Foramen of Bochdalek
herniation site of abdominal organs into the thorax
toward dorsal side
where 90% of the herinations in the diaphragm occur
How should a patient with congenital diaphragm herniation be positioned?
affected side down to decrease weight on mediastinum and heart
rapid low TV to avoid barotrauma and potential for pneumothorax
What is the use of NO in pediatrics?
Nitric Oxide is a specific vasodilator of the pulmonary vascular bed
What is the main cause of Congenital diaphragm herniation mortality?
Hypercarbia after surgery indicates ventilation is not occurring and there is a 90% mortality rate when this occurs
olive sized mass in pyloric region
non-bilious vomitus= no duodenal contents b/c the stenosis
alkaline urine initially, then becomes acidotic contributing to the metabolic alkalosis
Which would you rather be? Acidotic or alkalotic?
- acidosis is better because the tissues still get oxygen b/c of the right shift of the oxyhemoglobin dissociation curve.
- Left shift (alkalotic) makes the HGB hold onto the oxygen more, so the tissues don't get the oxygen b/c the HGB is hogging it
How may pyloric stenosis patients present?
What other conditions are duodenal and ileal obstructions associated with?
- atrioventricular canal
What kind of vomit can you expect to see with duodenal atresia?
double-bubble sign formed by air contrast of the dilated stomach and proximal duodenum
3-5% of term infants, and 30% of premies
5-15% in infants under 1500 grams
stop feeding, decompress abdomen, ABX, dopamine in increase CO and improve intestinal perfusion
- Avoid inhalational agents
- Awake intubation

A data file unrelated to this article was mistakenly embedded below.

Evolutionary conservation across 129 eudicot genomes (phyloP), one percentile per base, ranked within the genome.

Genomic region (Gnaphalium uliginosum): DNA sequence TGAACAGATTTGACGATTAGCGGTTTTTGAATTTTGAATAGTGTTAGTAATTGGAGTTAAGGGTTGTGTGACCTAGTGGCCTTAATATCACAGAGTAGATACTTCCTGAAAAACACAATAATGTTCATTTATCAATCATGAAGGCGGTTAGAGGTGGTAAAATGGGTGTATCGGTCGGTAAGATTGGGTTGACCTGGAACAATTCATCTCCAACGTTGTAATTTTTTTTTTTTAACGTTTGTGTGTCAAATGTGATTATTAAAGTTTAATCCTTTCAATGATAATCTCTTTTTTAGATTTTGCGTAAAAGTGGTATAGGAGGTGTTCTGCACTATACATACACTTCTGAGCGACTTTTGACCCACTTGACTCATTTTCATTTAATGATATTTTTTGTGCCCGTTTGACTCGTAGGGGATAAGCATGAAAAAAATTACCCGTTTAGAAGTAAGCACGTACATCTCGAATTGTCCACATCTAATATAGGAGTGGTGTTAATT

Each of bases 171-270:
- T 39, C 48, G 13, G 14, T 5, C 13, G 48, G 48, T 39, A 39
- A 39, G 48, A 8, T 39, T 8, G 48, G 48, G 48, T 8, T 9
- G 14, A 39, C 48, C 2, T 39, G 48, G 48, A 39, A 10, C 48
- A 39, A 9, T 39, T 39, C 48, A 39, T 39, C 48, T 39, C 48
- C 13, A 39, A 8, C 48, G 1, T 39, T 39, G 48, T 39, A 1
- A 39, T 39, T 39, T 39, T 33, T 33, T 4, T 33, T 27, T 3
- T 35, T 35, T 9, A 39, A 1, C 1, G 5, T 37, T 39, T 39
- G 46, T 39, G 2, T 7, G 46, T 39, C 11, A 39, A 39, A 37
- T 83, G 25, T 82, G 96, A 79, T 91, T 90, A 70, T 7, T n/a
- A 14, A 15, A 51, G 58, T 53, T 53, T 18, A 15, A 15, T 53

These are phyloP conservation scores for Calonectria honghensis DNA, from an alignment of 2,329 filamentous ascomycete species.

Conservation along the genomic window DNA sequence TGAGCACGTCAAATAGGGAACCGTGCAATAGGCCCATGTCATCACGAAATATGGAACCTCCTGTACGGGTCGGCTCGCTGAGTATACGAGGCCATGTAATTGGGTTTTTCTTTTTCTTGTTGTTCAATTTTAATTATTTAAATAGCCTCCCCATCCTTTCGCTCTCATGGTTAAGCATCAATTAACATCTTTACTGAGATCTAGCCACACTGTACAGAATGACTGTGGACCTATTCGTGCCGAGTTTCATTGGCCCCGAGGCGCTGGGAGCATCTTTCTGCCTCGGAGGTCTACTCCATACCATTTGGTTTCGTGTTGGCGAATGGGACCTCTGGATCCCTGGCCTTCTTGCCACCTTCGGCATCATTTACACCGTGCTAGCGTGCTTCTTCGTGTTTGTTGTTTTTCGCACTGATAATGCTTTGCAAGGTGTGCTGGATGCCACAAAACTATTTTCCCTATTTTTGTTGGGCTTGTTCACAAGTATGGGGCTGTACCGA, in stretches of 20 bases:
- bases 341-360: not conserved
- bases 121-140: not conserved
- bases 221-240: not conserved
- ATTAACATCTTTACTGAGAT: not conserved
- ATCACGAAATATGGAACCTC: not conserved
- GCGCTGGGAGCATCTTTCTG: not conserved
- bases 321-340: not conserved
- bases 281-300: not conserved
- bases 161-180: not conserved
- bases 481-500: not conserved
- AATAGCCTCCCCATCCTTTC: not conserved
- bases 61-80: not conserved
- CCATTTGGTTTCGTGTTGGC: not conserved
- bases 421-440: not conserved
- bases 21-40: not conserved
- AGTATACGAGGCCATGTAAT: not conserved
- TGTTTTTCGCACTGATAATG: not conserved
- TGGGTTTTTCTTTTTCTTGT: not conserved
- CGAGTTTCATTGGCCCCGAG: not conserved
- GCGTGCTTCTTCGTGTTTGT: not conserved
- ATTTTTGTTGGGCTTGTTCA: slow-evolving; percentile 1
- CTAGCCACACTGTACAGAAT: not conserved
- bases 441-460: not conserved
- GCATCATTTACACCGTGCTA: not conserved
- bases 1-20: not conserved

oompalocele and gastroschisis
defect in abdominal wall
herniated viscera are covered with a membrane sac
oompalocele are in a sac
SaO2 in lower extremities may differ from upper extremities
hemodynamic changes at birth
- decreased pulmonary vascular
- Ductal closure
- Decreased volume load
- Eliminated umbilical vein
- Output diminishes 25%
Hemodynamic changes at birth
- Increased afterload
- placenta eliminated
- ductal closure
- increased volume load
- increased pulmonary venous
- output increases nearly 25%
- Transient left to right shunt
- at ductus
What are the three fetal
Ductus arteriosus closure facts
closed in 58% of neonates by day 2, and 98% by day 4
- Initial closure functional due to pressure differences and increased oxygen
- concentration. Reduction of circulating prostaglandins with placental
In what percentage of adults does the foramen ovale remain patent?
Does the fetal heart have more or less optimal contractile components than the adult heart?
The Frank-Starling Law doesn't work as well in fetal cardiac systems
When I say t-tubule and sarcoplasm reticulum, you say
Blood products contain citrate, which chelates with circulating calcium thus reducing available Ca for myocyte use
How can neonates modify their CO to adjust for their high metabolic rate?
Stroke volume and heart rate can be altered
These components are supercharged just to be normal
Is the SNS or PNS more developed in neonates?
The PNS is more developed
Thus, sux and DL can cause marked responses to vagal stimuli
Why would acidosis prolong transitional circulation?
Acidotic patients are ususally having trouble with systemic vascular resistance so the right side pressure is greater than the left side pressure, leading to right to left shunt
Acidosis potentiates a production of natural NO, which creates a state of hypotension due to vasodilation
Conditions prolonging transitional circulation
- pulmonary disease
- congenital heart disease
- high altitude
- prolonged stress